Unalaska artist gives traditional bentwood hat-making workshop

Unangax bentwood hat maker Patty Lekanoff-Gregory from Unalaska visited Homer this week to provide an instruction course in creating traditional Aleut bentwood hats.

Her visit started off with a community lecture on the art and history of the hats at the Alaska Islands and Ocean Visitor Center on Saturday. In his introduction, Alaska Maritime National Wildlife Refuge Manager Steve Delhanty called Lekanoff-Gregory an “Alaskan treasure.”

“The refuge has been the homeland for people for thousands of years of Aleut people. They have rich and wonderful culture that endures today. It’s not just a history lesson, it’s present tense. People live and thrive there and Patty is going to introduce some of the treasure of the hats, an item of both beauty and function.”

Lekanoff-Gregory started learning the art of hat making from Andrew Gronholdt of Sand Point in the early 1990s. She took several courses with him through the University of Alaska and then engaged in personal mentoring. Gronholdt was a boat builder earlier in his life, already knew how to work with wood, and was inspired to start reconstructing the hats in the early 1980s after exploring images primarily from museum archives.

According to Lekanoff-Gregory, there were few other people engaged in hat making at that time and he is the person who deserves credit for preserving the almost lost art.

Lekanoff-Gregory explained the lack of fresh wood on the Aleutian Islands and how hats were traditionally made with driftwood. Now, the wood she uses for her classes is typically milled lumber. She told the audience her parents were also both from villages in the Aleutians. Her father was from Makushin and her mother from Kashega. They were both living in Unalaska and were evacuated to a relocation camp to live in Sitka for several years.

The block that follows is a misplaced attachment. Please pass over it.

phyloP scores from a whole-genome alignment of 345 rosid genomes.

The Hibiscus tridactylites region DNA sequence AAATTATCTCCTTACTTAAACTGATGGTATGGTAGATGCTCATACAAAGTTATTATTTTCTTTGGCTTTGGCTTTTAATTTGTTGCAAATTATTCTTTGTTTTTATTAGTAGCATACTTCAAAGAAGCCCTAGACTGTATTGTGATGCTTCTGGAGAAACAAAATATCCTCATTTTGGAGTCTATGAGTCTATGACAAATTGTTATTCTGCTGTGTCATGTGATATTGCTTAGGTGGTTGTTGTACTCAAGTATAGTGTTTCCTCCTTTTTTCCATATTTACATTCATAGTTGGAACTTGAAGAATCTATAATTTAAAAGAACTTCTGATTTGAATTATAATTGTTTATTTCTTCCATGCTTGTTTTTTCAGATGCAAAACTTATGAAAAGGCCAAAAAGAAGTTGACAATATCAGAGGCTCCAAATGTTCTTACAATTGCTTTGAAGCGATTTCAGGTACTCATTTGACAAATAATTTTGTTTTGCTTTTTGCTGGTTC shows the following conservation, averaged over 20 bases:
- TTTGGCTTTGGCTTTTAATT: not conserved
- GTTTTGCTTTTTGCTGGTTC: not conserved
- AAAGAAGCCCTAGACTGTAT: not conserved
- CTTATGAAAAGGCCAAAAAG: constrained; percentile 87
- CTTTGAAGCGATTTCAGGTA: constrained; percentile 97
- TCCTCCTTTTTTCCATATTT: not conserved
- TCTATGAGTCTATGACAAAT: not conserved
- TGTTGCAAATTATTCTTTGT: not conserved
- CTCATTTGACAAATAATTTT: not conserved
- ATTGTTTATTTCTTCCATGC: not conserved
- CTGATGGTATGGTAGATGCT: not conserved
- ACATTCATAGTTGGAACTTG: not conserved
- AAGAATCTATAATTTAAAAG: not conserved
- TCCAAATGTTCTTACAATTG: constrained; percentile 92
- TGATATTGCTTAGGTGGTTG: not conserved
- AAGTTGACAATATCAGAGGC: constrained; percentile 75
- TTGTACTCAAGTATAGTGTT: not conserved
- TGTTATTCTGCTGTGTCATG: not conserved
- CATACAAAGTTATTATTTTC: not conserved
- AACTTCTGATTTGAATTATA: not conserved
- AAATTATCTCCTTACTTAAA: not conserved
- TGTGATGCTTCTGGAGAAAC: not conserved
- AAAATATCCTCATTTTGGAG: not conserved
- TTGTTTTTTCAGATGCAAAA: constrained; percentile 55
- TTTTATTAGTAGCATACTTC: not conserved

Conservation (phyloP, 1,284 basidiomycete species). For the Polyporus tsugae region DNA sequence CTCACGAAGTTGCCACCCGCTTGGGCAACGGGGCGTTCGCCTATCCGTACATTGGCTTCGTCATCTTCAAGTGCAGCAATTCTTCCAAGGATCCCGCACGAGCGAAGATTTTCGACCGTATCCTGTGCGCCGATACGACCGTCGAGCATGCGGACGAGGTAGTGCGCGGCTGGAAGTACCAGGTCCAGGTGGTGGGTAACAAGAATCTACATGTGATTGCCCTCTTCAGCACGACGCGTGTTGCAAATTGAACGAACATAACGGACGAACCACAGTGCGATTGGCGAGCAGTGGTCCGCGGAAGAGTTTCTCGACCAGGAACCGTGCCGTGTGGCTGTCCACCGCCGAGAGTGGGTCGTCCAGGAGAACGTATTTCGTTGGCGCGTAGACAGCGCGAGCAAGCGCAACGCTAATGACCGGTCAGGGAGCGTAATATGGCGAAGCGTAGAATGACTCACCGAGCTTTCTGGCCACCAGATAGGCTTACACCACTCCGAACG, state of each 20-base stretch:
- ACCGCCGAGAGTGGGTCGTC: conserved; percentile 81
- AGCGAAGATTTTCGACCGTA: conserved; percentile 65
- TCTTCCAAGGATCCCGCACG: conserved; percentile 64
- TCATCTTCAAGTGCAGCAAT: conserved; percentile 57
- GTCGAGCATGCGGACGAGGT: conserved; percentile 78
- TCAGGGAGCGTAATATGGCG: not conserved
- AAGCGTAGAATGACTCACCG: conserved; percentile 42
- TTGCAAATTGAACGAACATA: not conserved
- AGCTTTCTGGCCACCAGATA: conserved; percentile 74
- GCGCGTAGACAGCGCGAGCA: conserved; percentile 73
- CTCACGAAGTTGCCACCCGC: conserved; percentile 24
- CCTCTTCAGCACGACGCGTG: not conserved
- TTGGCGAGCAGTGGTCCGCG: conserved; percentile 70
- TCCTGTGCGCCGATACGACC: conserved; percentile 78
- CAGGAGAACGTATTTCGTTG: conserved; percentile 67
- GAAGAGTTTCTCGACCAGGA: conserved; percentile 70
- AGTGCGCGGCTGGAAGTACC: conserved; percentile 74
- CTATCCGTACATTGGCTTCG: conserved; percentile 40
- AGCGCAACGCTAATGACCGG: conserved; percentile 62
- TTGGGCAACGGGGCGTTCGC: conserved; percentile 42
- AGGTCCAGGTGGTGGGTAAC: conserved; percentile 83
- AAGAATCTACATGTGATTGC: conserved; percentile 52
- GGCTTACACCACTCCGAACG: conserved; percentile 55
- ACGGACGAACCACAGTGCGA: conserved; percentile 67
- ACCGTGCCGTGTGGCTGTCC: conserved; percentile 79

Discussing different types of wood and their qualities, she explained that some of the original hats were made of red and yellow cedar but in Gronholdt’s study he also found the use of cottonwood to be prevalent.

“Well, that’s convenient! I can use the cottonwood to make art and my husband can burn it to make smoked salmon to feed me,” she said.

The first step in making the hats is to carve until the wood is very thin.

“You’ll think you’re finished chiseling and I’ll tell you to sand some more,” she said. “It takes a lot of sand and oil. Many of the designs we’ll use in our class are an original Andrew Gronholdt design.

“You’ll see a little AG on the pattern and know it came from him.”

After appropriately sanded, hats are then boiled to soften and mold the wood.

Lekanoff-Gregory also uses a “jig form” originally created by Gronholdt. A “jig form” is a mold the hat sits on to properly shape as it dries. Dave Gregory, Patty’s husband, has made efforts to recreate the jig forms as well.

The inside of the hat is traditionally stained red and the art on the exterior of the hat is very elaborate.

“The hunters wouldn’t get in the boats without their hat. They thought it was very important because the art on the hat would attract the sea mammal. The whale, the sea otter or the seal would give himself to the man with the most elaborate hat,” she said.

She explained that the designs likely had specific meaning but it wasn’t a written language system so there’s not certainty in contemporary meaning analysis. “One of the symbols that was always important was to have an image of a man sitting on the front of the visor. I still try to replicate the art that our ancestors used to honor them.”